In one of the scam scenarios, the scam artists claim that a special chemical is needed to clean the money that have been defaced in order to make the money usable. The trick requires that the victim forward advance money for the purpose of buying new supplies of the chemical for cleaning the money.
In all of those cases, the victims of 419 Scam could not count on much assistance from local authorities. The chance to recover any funds is very little.
During the year 2002, the Financial Action Task Force (FATT), an investigative arm of the Organization for Economic Cooperation and Development (OECD), threatened to impose financial sanctions against Nigeria to crack down on money laundering.
In the aftermath of September 11, 2001, the United States launched a clampdown on the funding of terrorist groups, in particular warned Nigeria of action if the deadline (December 15, 2002) is not met.
Under pressure, the government of Nigeria met the deadline by passing law to crackdown on 419 scams.
The United States Secret Service has instructed anyone in the US, who lost funds to the Nigerian Scam to forward appropriate written documentation to: U.S. Secret Service, Financial Crime Division, 950 H Street, NW, Washington D.C. 2001. or telephone (202) 406-5850, or E-mail [email protected]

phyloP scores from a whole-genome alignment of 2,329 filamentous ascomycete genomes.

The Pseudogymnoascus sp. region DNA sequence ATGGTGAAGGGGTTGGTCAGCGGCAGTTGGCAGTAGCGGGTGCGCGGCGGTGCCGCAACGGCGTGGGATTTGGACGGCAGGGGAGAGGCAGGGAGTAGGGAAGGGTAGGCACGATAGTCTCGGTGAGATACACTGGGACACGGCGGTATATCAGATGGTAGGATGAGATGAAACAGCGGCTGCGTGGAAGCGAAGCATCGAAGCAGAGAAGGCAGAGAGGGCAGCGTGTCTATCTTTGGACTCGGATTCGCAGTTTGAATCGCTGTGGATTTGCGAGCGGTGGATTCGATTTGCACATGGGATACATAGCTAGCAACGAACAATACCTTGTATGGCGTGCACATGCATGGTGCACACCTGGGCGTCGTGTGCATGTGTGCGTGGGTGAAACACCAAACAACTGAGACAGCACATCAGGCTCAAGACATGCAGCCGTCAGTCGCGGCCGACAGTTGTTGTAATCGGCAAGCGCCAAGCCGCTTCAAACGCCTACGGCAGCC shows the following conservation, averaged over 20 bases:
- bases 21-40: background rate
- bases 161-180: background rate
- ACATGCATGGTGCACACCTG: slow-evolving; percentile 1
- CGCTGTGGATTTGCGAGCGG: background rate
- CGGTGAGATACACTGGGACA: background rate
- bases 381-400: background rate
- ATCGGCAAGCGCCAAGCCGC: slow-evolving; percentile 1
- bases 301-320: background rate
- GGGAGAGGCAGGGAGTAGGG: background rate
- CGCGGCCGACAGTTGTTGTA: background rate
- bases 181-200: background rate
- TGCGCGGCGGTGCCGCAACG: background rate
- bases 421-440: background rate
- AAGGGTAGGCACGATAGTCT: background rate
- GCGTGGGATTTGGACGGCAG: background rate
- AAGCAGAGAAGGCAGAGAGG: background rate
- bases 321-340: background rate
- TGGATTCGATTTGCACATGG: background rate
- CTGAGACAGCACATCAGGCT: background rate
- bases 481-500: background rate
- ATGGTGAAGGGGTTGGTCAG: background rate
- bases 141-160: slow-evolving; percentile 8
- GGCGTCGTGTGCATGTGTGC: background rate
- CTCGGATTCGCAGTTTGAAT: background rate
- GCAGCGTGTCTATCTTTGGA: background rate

If you received a letter, but have not lost any monies to the scam, please fax a copy of that letter to (202) 406-5031.
If you reside outside the United States, you should report it to your local authorities and send documentation via fax to the United States Secret Service at the above-mentioned address.
WARNING: 419 Scam can be dangerous. Victims may be asked to travel to Nigeria to complete a transaction or see the “Red Mercury” cleaning process. They are often told that a visa to Nigeria is not required to enter the country. Entering Nigeria without a valid visa is a serious offence. The scam artists may bribe airport officials to pass the victim through immigration and customs. The victim’s illegal entry may then be used as a leverage to coerce the victim into releasing funds. In certain cases, violence and threats of physical harm have been used to pressure their victims. In June 1995, an American citizen was murdered in Lagos, Nigeria, while pursuing a 419 scam, and many other foreign nationals have been reported as missing.
This website is researched, edited, published and maintained by Gabriel Sawma.
©Copyright 2005 Gabriel Sawma. ALL RIGHTS RESERVED.
For interviews about international law covered on this site, or for interviews about the Middle East and Islamic laws, or about the Nigerian Scam, please contact the author. Tel 609-275-6321; Fax 609-275-0355 or Email [email protected]
The materials contained on this website are for general purposes only and are subject to DISCLAIMER. The reader should not consider this information to be an invitation for an attorney-client relationship, should not rely on information provided herein and should always seek the advice of a competent counsel.